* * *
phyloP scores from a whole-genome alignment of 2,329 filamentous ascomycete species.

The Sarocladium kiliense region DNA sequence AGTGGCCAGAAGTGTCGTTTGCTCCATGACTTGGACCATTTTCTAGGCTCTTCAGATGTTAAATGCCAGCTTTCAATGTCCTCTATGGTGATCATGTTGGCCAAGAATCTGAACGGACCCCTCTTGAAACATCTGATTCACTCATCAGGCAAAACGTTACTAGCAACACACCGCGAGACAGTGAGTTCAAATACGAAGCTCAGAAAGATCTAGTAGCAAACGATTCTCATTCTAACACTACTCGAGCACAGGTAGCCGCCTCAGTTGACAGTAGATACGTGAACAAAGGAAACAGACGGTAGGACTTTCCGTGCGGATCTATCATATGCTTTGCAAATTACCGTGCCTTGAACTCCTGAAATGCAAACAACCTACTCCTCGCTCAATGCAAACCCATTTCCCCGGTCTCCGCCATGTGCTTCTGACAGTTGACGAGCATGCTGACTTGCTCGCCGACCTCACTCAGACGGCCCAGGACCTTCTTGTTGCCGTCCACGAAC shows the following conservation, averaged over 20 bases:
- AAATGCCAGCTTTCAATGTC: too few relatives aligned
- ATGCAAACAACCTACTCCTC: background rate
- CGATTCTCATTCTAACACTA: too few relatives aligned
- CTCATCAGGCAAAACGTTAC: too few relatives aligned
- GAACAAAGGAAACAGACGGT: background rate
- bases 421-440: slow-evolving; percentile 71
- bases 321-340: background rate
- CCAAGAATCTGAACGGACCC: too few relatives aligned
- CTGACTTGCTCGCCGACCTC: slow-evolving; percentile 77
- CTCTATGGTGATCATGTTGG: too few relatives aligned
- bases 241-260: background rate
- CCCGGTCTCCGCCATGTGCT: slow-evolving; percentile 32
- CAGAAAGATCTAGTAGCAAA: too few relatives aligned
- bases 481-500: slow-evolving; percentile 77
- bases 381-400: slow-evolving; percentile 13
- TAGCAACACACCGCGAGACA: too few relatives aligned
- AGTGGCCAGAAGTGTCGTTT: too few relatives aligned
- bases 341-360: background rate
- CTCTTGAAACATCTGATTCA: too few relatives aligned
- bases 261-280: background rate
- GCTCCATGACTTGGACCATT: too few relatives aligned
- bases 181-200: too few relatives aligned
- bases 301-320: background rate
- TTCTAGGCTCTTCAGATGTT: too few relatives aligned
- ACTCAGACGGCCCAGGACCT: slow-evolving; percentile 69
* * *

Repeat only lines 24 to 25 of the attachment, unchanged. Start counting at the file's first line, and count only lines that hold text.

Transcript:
- bases 181-200: too few relatives aligned
- bases 301-320: background rate